These battalions were organized to man five-inch coastal defense guns, three-inch anti-aircraft guns, searchlights (radar not having become commonly deployed yet), and machine guns for countering enemy landing forces. The battalions deployed to Wake and Midway had about 25 officers and 420 enlisted personnel each. In some cases, the defense battalion was also reinforced by a section of Marine Corps fighter aircraft (typically, Grumman F4F Wildcats) and associated ground crew and support elements.
The flaw with these forces was that they had no infantry component. Every person had an assigned duty, with no reserve provided to counterattack or otherwise provide flexibility. The battalion also had no organic transport of which to speak. “As configured in 1939 and 1940, a defense battalion could achieve mobility on land only by leaving its artillery, searchlights, and detection gear and fighting as infantry.” When Japanese forces were able to land on Wake Island, the Marine defense battalion had no means to counterattack and try to dislodge them.
The Armored Cavalry Regiment. Today’s conflicts will require substantially more forces, with more diverse capabilities. A single battalion is unlikely to field sufficient capabilities to undertake anti-shipping operations, engineering activities (for instance, digging bunkers and other prepared defenses), air defense tasks, and self-defense. A larger organization will likely be required, in order to both field substantial capabilities for preventing adversary maritime mobility and self-defense against air and missile attack as well as possible land attack.
This would suggest that a useful model may be the armored cavalry regiment. During the Cold War, these organizations were roughly the size of a brigade, numbering nearly 5,000 troops. They included three armored squadrons (battalion-sized forces), a fourth squadron equipped with helicopters, as well as organic artillery and combat-engineering elements. Such a force served to buy time for the main elements of larger, corps-level formations to deploy while identifying the main axes of enemy attack.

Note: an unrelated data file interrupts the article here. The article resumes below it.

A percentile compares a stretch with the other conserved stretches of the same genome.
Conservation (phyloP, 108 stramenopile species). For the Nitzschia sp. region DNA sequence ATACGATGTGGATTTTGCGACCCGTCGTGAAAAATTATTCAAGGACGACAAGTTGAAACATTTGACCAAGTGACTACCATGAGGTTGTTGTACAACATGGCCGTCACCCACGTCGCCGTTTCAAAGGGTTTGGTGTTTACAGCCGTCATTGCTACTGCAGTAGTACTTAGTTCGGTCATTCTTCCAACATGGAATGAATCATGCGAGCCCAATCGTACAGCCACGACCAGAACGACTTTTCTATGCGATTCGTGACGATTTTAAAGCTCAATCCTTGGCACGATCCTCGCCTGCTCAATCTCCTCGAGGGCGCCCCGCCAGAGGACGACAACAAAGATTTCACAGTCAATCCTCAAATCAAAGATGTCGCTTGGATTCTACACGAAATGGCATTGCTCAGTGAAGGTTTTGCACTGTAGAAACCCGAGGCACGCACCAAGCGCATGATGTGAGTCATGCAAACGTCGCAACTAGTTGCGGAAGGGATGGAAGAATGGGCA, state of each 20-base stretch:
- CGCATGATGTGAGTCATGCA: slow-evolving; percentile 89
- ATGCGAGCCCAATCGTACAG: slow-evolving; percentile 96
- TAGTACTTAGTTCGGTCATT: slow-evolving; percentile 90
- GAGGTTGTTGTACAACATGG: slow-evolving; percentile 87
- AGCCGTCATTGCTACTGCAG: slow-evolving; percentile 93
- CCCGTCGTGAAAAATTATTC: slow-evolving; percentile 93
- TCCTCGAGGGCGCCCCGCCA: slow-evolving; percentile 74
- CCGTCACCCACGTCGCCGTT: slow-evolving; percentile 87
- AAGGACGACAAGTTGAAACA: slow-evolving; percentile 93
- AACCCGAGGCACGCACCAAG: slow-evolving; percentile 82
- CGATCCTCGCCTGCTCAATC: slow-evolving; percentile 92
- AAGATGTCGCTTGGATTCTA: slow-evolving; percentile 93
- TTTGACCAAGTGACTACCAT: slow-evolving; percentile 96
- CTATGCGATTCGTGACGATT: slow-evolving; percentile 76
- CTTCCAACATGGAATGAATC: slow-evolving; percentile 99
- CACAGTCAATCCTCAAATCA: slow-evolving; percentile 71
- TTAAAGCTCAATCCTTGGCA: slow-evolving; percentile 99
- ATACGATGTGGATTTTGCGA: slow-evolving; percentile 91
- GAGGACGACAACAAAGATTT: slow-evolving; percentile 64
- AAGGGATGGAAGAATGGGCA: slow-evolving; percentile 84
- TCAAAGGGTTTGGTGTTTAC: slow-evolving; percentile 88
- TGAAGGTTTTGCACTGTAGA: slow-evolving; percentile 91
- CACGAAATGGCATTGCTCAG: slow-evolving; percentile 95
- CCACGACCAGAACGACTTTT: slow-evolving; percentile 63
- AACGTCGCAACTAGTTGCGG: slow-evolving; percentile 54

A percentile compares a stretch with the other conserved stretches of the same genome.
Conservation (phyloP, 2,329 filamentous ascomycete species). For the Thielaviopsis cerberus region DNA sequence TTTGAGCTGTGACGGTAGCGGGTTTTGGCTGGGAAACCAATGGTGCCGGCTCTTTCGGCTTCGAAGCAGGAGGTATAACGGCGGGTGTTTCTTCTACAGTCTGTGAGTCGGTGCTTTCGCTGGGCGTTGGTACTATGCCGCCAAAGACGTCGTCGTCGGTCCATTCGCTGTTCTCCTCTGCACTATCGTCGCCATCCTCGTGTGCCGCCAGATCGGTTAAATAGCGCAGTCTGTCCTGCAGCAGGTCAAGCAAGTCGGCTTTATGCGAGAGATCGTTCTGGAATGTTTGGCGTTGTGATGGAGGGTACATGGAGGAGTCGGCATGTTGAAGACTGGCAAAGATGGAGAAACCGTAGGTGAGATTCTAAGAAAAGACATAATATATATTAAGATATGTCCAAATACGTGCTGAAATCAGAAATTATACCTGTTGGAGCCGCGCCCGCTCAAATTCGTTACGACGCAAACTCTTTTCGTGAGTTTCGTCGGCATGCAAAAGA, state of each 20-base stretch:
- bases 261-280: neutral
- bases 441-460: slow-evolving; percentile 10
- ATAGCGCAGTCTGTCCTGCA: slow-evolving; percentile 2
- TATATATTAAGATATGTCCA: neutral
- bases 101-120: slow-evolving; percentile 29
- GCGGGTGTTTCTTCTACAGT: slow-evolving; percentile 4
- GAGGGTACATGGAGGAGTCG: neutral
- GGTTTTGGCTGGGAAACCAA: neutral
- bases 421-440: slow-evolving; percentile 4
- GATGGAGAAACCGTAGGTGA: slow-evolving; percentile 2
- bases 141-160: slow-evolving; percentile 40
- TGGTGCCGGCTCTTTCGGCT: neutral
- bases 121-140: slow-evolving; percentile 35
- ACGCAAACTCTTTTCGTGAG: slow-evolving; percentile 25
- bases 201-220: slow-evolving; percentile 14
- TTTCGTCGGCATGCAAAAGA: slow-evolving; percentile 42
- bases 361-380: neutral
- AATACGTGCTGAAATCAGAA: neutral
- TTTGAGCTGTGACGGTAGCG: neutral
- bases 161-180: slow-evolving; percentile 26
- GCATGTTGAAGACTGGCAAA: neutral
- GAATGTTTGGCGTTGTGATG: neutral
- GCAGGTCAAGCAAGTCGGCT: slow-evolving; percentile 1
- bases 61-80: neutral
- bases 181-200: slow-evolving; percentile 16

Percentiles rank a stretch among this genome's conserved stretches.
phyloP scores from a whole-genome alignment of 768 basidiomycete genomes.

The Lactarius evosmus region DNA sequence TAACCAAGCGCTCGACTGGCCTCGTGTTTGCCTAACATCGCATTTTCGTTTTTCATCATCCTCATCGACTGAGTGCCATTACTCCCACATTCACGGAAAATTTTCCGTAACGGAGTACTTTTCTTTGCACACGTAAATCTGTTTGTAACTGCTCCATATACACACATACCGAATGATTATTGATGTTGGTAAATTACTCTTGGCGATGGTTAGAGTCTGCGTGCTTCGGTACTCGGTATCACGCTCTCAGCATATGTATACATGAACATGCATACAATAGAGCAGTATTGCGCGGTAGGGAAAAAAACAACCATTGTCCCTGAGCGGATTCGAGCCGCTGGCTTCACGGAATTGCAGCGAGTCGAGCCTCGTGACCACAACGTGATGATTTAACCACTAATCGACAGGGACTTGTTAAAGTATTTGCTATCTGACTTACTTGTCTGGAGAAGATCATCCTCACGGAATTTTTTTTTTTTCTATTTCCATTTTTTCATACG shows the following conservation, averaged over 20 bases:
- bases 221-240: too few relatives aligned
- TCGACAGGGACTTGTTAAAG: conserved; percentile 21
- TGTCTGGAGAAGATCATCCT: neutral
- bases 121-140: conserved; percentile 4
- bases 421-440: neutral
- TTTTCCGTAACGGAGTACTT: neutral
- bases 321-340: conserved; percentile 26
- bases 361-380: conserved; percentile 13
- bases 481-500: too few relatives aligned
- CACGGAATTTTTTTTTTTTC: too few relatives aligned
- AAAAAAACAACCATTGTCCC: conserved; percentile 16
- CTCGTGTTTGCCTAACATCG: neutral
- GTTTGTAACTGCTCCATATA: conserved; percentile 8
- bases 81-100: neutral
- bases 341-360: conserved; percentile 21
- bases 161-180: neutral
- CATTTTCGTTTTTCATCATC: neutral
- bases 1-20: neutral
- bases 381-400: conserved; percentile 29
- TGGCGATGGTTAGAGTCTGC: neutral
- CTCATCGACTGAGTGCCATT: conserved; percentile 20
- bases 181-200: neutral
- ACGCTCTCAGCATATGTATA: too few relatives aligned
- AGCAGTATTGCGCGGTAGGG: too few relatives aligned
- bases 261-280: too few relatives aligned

In the Pacific theater, the role of such a force would be very different. It would be to supplement local defenses for interdicting enemy naval traffic, especially through key choke points such as straits and channels, while maintaining the ability to defend oneself against air, missile, and amphibious attack. In such a context, the force would not have to be nearly as heavy (that is, focused on armored attack and defense), but would still need to retain the ability to conduct higher-intensity conflict against airborne and heliborne assault, as well as amphibious elements. At the same time, though, air and missile defense capabilities would be essential, as would the ability to conduct ISR missions in a non-cooperative environment.
It would also need to be strategically mobile. Given the political reluctance of most Asian nations to allow permanent basing of U.S. forces, the objective should be a force that could deploy within a few days with sufficient capability to make a difference, and yet have stand-alone capabilities. The objective should be to have such a brigade capable of deploying anywhere in the world in 96 hours (the same planning assumption used for the creation of the Stryker-equipped brigade combat team). The shift from a Stryker-oriented force to air defense and anti-ship elements would probably not reduce the airlift requirements substantially, however. A minimum Patriot engagement package, for example, composed of two launchers, 16 missile canisters (for immediate firing and reloads), and associated personnel and equipment (such as radars), will still require five C-5 or seven C-17 sorties.